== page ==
Diarmaid Ferriter: Peace process offers lessons for those who seek united Ireland

What is needed at very least is a North-South Citizen’s Assembly over the long term

Tony Blair used to despair of the self-defined purity of the Orange Order men. Photograph: Kirsty O’Connor/PA Wire

Tony Blair used to despair of the self-defined purity of the Orange Order men. Photograph: Kirsty O’Connor/PA Wire

 

“Ripeness is all”. These words from Shakespeare’s King Lear were believed by Seán Ó hUiginn, head of the Anglo-Irish division of the Department of Foreign Affairs in the mid-1990s, to be also a maxim applying to the politics of the peace process. Exactly 25 years ago Ó hUiginn and others were dealing with the fallout from the Canary Wharf bombing in London that marked the end of the IRA’s 17-month ceasefire and temporarily derailed the fragile dialogue.

The discussions got back on track, but not without much recrimination, the consequence of what Ó hUiginn referred to as events that “recharged the toxic legacy of distrust” and indicated that the time was not ripe for as much progress as some desired. For others, of course, the time was never and will never be ripe. That can be said of Irish unity as well, a subject that has received much attention this week arising out of the RTÉ Claire Byrne Live show devoted to the subject. It was, by and large, a calm and reasoned discussion, but also one with reminders of prematurity of premise.

As the centenary of the creation of Northern Ireland approaches and in the context of Brexit and the increased political strength of Sinn Féin as well as the wider shakiness of the UK and the increased isolation of the DUP, those intent on seeking a border poll are robustly making their case. But it also appears there is a temptation to ignore what is uncomfortably under our noses in preference for loftier, abstract declarations about historical destiny and inevitability. The bald reality is that this small island has not managed a coherent north-south unity in relation to dealing with a devastating pandemic over the last year. That, surely, is an indication of the unity mountain to climb, as is the underuse or neglect of structures already provided for or envisaged in 1998 in relation to dialogue and co-operation, such as an independent North-South consultative forum comprising “social partners”.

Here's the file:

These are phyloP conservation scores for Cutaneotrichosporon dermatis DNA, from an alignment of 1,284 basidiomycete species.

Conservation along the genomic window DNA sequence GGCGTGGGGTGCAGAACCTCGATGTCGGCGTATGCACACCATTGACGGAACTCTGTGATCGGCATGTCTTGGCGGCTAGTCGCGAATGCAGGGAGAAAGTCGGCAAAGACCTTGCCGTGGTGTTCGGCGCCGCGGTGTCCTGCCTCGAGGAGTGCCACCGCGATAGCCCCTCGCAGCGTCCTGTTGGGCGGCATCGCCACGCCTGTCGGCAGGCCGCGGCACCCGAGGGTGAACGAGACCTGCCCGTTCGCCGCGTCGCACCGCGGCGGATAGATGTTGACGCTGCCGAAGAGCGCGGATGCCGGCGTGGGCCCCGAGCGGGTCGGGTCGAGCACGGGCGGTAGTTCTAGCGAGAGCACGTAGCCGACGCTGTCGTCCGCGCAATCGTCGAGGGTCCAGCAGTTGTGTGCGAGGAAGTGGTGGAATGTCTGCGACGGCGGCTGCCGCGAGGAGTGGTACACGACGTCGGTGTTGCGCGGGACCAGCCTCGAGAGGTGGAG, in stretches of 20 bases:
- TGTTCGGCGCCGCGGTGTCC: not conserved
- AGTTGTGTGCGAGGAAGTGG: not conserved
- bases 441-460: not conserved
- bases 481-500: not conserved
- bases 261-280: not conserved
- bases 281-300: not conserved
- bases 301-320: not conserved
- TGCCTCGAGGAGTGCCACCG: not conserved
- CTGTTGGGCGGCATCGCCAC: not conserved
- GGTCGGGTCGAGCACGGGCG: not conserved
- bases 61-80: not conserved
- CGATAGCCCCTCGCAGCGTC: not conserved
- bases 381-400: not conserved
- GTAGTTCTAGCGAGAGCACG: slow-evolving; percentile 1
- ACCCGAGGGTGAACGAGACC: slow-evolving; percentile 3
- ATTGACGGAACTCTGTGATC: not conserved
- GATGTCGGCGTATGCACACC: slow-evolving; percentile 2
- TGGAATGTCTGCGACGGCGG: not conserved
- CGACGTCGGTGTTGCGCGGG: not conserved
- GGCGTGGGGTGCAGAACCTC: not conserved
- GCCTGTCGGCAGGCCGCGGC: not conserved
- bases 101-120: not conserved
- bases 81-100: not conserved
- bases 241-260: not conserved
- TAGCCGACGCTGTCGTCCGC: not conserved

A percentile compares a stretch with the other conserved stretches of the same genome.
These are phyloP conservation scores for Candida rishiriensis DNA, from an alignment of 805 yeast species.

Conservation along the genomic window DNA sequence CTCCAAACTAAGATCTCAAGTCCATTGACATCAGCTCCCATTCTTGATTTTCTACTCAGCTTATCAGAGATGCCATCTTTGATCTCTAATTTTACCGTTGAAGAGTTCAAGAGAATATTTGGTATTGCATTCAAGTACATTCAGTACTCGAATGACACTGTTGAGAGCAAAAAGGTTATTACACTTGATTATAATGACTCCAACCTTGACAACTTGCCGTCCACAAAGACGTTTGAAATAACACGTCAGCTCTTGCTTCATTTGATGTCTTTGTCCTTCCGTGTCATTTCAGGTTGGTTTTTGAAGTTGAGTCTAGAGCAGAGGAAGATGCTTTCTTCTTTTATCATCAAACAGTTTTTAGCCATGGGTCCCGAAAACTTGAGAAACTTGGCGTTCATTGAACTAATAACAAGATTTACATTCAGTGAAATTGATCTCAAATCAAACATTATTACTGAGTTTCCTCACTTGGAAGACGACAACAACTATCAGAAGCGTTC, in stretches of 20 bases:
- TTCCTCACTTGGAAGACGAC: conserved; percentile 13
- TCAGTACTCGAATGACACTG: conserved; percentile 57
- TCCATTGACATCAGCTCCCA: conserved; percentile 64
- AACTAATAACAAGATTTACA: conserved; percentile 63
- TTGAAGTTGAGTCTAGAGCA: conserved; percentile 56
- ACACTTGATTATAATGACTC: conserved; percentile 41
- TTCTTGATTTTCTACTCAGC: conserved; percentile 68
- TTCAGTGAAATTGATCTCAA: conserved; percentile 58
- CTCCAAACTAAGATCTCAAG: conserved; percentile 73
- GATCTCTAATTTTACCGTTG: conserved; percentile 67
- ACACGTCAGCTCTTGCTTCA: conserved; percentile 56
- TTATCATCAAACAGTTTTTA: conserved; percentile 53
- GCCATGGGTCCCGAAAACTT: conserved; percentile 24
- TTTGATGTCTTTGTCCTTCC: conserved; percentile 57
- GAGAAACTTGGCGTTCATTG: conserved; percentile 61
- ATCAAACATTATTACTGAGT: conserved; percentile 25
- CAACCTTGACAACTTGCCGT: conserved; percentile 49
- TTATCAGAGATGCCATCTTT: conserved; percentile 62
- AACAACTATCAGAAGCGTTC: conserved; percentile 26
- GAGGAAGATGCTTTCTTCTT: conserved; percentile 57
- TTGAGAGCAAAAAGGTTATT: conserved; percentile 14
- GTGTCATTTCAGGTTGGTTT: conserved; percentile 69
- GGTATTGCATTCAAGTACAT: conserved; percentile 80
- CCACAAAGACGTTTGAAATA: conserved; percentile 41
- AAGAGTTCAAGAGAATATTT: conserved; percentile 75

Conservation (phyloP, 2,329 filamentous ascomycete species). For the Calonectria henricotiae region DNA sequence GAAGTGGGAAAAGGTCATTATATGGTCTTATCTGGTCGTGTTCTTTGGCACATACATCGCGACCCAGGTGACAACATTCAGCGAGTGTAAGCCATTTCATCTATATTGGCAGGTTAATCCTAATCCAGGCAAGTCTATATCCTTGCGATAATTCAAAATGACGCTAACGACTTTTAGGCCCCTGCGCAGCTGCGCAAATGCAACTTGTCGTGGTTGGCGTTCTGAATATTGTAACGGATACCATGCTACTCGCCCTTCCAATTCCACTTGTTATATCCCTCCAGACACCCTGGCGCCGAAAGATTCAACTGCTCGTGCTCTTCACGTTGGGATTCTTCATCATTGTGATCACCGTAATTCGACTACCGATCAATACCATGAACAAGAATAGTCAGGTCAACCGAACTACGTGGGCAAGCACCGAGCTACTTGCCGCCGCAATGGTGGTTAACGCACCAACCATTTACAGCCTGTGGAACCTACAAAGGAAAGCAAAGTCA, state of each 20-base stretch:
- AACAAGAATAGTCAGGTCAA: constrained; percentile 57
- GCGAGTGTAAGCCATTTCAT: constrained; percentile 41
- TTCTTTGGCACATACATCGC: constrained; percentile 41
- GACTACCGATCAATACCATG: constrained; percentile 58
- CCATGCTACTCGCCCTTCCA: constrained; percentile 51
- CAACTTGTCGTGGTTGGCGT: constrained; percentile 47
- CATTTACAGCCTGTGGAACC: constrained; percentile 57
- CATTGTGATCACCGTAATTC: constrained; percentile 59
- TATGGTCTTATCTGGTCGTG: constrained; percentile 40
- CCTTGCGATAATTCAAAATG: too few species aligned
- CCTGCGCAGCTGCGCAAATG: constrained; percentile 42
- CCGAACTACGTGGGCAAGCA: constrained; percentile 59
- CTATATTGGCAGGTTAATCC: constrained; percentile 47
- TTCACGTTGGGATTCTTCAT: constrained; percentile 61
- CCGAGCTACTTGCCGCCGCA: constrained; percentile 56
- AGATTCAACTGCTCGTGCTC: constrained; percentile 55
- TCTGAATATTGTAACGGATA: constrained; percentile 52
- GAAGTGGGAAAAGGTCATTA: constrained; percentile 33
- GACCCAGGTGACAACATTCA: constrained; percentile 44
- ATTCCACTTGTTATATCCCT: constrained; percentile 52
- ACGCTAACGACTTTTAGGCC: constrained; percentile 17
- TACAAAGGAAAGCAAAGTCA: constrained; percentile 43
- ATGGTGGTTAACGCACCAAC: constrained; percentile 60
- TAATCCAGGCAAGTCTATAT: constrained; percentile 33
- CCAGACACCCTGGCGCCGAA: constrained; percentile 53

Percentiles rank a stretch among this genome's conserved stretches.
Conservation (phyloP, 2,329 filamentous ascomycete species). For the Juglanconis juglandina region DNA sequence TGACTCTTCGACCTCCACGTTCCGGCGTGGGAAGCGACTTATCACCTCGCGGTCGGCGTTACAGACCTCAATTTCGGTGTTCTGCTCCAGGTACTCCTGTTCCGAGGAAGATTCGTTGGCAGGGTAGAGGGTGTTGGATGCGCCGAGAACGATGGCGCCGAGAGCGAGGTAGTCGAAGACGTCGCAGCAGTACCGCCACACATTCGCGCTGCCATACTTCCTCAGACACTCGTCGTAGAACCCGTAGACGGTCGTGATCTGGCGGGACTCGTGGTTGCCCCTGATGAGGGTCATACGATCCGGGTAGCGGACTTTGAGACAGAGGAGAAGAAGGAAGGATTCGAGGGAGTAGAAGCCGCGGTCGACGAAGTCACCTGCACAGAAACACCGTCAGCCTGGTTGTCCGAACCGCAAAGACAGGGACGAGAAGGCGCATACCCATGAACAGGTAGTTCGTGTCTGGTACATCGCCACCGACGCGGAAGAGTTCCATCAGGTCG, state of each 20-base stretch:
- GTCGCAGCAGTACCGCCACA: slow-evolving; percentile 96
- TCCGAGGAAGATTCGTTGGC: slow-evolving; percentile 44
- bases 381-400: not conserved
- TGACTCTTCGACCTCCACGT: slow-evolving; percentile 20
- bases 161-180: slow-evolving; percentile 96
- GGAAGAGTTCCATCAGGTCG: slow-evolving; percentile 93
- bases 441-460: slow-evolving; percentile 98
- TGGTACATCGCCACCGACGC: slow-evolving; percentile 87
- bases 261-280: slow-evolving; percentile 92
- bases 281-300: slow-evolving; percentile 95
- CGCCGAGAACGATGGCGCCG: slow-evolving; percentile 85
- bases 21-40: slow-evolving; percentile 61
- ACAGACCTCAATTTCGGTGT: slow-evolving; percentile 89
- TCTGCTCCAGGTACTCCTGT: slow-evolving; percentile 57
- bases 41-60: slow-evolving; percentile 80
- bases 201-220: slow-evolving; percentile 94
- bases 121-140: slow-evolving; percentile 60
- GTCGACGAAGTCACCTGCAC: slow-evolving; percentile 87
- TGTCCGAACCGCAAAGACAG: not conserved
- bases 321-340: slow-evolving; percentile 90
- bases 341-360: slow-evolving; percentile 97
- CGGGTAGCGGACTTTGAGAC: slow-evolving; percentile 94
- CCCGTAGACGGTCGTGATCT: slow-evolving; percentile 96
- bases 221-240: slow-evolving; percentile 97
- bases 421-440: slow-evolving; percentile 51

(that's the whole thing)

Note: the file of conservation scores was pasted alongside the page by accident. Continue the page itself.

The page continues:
The focus needs to shift from excessive concentration on the DUP and Sinn Féin to incorporate civic groups

That raises the wider question of what would be involved in, say, a 10-year plan towards a border poll. In recent years, Ó hUiginn and others involved in the peace process on both the British and Irish sides have given detailed overviews of what went in to achieving agreement in 1998; investments that were political, intellectual and practical, requiring a structured and inclusive “process”. Civil servants, diplomats and politicians did much to create what have been termed “zones of convergence” which surely are also an essential prerequisite to creating any kind of dynamic towards unity.

Political extremities

While there is inevitably much focus on political extremities, the late Seamus Mallon of the SDLP suggested that whatever divides nationalists and unionists, what they have in common is being “largely detached from the mother countries which they identify so strongly with”. That was something Sinn Féin’s Martin McGuinness also used to refer to; what he termed the “gulf in understanding” between those north and south who might share a desire for unity but lived with hard mental borders. The chasm between northern unionists and London is also striking and long-standing; Tony Blair used to despair of the self-defined purity of the Orange Order men: “There is nothing more irritating than sitting in a room with someone who claims to be British but who treats you as though you are nothing to do with Britain, even though you are the prime minister.”

Mallon also warned of a premature border poll that would only create greater disunity, leading to a “captured unionist minority inside a state from which they are completely alienated. Does that sound familiar?” What is needed at the very least is a north-south citizen’s assembly over the long-term to discuss what both sides of the island have, or need to have, in common along with confronting what divides them.

The focus also needs to shift from excessive concentration on the DUP and Sinn Féin to incorporate civic groups. Consider, for example, the plea from a sizeable group of civic unionists exactly three years ago who called for “a transparent and inclusive debate covering rights, truth, equality and civil liberty” as the noise around Brexit drowned them out. Bread and butter issues concerning economic convergence, social and health services and standards of living are also of paramount importance. Attention too, needs to be given to another observation of Ó hUiginn: “Measures to respect the divided allegiances of Northern Ireland are already pledged to continue with reversed polarity in the event of a change of flag. This dimension of the Belfast Agreement is rarely discussed”.

Insistence on precise timetables seems unwise; as Eamonn Gallagher, the first to head the department of foreign affair’s Northern Ireland unit put it: “I have never thought that the timescale for unity was important. What we have to do is create the conditions for natural development”. That process can only be painstaking.

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